Blogging, engaging, listening to customers on Facebook or Twitter. They’re all necessary components of being online. But doing these things won’t help your B2B company generate leads and convert sales using social media.
Converse in ways that solve problems
Following customers and prospects into social spaces is a smart idea. But an incomplete one. Grabbing their fleeting attention isn’t enough. Successful social marketers are capturing demand and converting it to sales. They’ve found the answer to selling more with social media.
Start conversations that are worth having. And converse in ways that generate questions that your brand has answers to. Connect those answers, ultimately, to your products or services. This is how to generate customer inquiries using social media.
For instance, global real estate firm, Jones Lang LaSalle (JLL) is using social media to close leads on prospective and existing accounts more often. The strategy is successful because JLL is using short, compelling, relevant videos as a means to initiate conversations. But only those that are worth having. The firm’s strategy is certainly to influence. But for JLL influence includes behavior… conversations that lead to mutually useful outcomes.
The strategy works largely due to the provocative, insightful content within the videos themselves. But also due to how JLL’s account team uses them. The two to three minute videos are often used surgically. JLL is delivering videos to prospects within short email messages, prompting clients to quickly view and react. JLL is focused on process more than the content itself. Prospects are prompted to view videos in a personalized manner via a direct email. The videos directly connect to a sales process and lead management protocol.
Step 1: Question your consultants
Overzealous gurus say the social web has revolutionized everything. And getting attention is the answer. We’re told to listen first. Then engage customers. But when does engage connect to sales? As David Ogilvy himself reminded marketers decades ago “we sell or else!”
Why is managing your reputation and developing enthusiasts more important than generating sales? Because someone who sells social media monitoring software says so? Or why is the end goal for Twitter something called engagement or attention? Because someone who wrote a book on Twitter decided so? And who said you cannot use LinkedIn to generate sales leads? Research funded by an ad agency that sells banner ads?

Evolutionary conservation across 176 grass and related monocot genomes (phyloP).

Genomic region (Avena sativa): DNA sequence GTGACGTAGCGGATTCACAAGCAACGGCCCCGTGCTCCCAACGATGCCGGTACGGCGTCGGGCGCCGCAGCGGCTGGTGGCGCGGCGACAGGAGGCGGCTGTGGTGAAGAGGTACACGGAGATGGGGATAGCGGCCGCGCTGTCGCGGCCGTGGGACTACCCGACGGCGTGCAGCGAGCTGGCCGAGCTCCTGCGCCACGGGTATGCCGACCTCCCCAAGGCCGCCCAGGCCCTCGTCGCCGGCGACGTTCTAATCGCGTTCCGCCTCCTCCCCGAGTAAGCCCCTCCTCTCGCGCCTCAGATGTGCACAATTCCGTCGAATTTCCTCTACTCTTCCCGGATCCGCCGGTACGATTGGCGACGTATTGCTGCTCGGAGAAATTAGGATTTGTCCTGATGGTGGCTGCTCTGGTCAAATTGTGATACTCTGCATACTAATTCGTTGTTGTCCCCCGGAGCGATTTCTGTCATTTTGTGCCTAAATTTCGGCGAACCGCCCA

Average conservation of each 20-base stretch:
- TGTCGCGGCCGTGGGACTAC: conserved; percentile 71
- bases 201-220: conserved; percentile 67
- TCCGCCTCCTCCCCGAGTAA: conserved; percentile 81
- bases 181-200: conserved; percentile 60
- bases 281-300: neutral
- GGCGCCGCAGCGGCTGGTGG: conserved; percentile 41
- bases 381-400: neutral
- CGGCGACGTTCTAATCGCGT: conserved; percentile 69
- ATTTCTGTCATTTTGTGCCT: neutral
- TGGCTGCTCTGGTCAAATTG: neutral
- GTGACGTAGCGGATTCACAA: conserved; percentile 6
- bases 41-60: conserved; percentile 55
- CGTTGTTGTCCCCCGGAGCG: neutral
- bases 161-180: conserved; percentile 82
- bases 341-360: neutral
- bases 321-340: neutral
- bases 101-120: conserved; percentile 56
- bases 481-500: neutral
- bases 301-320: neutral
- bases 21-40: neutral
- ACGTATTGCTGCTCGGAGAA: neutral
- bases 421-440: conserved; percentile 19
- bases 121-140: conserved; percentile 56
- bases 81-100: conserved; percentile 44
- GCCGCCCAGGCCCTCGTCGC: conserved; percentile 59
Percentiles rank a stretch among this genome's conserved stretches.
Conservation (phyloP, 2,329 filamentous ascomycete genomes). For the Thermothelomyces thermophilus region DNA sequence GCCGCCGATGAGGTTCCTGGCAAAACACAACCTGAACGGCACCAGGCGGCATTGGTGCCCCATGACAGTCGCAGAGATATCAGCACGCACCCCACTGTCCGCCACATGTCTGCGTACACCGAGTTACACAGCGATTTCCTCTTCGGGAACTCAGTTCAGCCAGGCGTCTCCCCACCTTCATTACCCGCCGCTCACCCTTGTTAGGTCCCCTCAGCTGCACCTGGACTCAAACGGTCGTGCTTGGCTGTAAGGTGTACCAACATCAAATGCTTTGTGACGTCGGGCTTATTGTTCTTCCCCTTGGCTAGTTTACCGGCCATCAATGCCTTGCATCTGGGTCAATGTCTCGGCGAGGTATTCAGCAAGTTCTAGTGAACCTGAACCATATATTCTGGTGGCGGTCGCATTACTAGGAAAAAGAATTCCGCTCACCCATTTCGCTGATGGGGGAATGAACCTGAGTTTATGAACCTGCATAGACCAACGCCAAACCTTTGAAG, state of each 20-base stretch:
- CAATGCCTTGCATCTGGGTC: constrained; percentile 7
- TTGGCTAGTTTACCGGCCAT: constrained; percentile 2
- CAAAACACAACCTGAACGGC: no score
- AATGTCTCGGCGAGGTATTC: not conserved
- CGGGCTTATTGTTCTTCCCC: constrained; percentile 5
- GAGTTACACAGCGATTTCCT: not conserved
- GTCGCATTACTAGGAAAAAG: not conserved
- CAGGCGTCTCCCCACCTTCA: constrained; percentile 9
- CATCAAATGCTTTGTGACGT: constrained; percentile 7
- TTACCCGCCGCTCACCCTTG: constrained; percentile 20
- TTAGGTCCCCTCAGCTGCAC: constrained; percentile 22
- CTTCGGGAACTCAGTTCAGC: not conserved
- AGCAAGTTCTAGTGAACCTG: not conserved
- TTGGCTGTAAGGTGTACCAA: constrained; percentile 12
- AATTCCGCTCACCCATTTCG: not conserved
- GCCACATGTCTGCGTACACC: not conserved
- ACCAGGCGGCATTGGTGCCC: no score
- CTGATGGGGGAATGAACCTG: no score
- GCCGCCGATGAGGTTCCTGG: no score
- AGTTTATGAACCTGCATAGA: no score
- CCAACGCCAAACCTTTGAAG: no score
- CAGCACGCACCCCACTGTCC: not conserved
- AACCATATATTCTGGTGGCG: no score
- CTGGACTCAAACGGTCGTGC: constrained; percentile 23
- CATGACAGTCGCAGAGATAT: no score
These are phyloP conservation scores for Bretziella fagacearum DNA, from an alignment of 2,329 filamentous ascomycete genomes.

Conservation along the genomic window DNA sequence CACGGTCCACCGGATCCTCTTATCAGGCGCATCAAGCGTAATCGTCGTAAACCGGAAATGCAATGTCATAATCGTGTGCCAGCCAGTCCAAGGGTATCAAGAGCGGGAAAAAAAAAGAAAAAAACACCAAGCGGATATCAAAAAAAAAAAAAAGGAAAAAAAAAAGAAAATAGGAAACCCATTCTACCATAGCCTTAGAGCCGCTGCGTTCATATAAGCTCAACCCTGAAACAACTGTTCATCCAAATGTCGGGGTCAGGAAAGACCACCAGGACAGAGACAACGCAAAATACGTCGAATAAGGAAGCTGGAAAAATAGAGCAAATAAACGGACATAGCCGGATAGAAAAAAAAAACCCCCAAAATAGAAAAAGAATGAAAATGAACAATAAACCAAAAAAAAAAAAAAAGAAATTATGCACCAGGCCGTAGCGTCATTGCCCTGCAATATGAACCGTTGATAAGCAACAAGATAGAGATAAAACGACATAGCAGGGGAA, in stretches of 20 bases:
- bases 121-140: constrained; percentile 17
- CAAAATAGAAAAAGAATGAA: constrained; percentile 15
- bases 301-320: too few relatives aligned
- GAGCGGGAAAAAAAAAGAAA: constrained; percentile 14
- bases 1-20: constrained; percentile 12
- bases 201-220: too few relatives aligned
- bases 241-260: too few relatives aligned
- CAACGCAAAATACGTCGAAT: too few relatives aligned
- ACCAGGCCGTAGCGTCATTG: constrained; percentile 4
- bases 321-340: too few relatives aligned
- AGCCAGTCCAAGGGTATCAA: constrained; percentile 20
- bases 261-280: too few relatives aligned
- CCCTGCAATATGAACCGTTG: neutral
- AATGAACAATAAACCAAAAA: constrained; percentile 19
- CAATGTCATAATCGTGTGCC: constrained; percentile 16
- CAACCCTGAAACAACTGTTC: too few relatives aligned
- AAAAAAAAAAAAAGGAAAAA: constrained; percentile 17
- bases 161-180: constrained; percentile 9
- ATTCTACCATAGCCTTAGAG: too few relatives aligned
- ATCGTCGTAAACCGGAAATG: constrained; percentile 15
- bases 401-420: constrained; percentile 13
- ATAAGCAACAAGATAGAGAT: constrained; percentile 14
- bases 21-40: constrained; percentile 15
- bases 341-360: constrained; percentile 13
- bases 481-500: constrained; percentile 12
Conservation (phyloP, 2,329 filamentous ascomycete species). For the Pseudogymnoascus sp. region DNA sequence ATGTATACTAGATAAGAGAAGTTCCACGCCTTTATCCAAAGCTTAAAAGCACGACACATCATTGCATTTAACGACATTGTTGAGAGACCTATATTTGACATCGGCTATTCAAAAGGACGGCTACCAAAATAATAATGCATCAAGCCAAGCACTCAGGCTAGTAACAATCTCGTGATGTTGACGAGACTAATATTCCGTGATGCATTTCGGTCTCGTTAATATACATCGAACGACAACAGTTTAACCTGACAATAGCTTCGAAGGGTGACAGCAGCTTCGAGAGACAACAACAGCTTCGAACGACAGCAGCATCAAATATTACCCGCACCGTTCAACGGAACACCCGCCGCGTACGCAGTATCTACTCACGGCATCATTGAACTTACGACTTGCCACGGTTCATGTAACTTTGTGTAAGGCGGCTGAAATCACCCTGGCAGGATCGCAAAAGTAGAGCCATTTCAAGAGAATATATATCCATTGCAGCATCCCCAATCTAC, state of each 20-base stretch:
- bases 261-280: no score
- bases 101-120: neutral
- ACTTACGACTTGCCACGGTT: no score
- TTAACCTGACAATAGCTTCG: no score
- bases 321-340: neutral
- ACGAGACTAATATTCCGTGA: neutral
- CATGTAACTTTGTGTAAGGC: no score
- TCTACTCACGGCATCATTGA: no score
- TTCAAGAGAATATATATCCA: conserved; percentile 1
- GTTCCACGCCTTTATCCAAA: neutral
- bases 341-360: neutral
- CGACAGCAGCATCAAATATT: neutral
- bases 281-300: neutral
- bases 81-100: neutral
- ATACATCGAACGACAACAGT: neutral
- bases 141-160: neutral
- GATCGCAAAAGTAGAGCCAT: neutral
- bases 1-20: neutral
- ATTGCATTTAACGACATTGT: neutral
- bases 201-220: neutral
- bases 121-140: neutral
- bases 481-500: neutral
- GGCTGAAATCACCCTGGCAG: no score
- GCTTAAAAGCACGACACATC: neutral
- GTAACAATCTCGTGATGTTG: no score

It’s likely not your imagination. These questions are often being birthed by well-intentioned, social media experts. But they have something to sell your marketing staff.
Step 2: Align marketing to produce behavior
“You don’t sell someone something by engagement, conversation and relationship. You create engagement, conversation and relationships by selling them something,” says Bob Hoffman, The Ad Contrarian and CEO, Hoffman Lewis. Read that again and notice how it flies in the face of what we’re being told to do by experts.
Businesses that sell with social media are reaching beyond attracting customers. They’re generating leads using these three practical success principles. They’re aligning social marketing with sales by:
- Designing marketing to produce behavior — always
- Translating customers’ evolving needs and prompting discussions worth having
- Publishing useful, relevant tools that get customers to ask questions that you can answer (and connect to products)
Consider your current social media marketing activities and everything you’re doing to join the conversation. Your tweeting, blogging, posting updates on Facebook. Are your activities talking with or “talking at” customers? Or are you truly interacting? Making marketing produce behavior is the first step. Make the call to action — or don’t use social media at all!
Step 3: Ask better questions
Press your marketing consultants, ad agency reps and employees to answer business questions first. And without using words like traffic, engagement or buzz. Make them squirm. Then turn the guns on yourself. Ask yourself: “Are we hiring employees and vendors based on tactical skills rather than ability to create strategic results? Do they ask the right questions of us — or avoid ours? Might the sales process itself be home to what we already know works?”
The answers may surprise you and prompt bold actions.
As an example, in a staff/vendor meeting make a point to understand if you’re using the social web to interact with customers intimately –- or if you’re blasting and tweeting into the ether. If you’re interacting, is it organized? Or do tactics work apart from, or compete with, each other? What actionable information does each interaction produce and where does that information go? What’s done with it, or not? Do interactions even produce actionable information? Does it connect to a lead nurturing or follow-up process?
Finally, ask yourself if there’s room for each social strategy to cooperatively push customers down the sales funnel… like a musical symphony… using the collected information. Task your social marketing team to organize around logical customer behaviors and prompts.
Social media marketing is a necessary component of being online. But being on Facebook and Twitter won’t generate leads and convert sales unless you design them to. What can you change today to drive leads and sales with your social media marketing?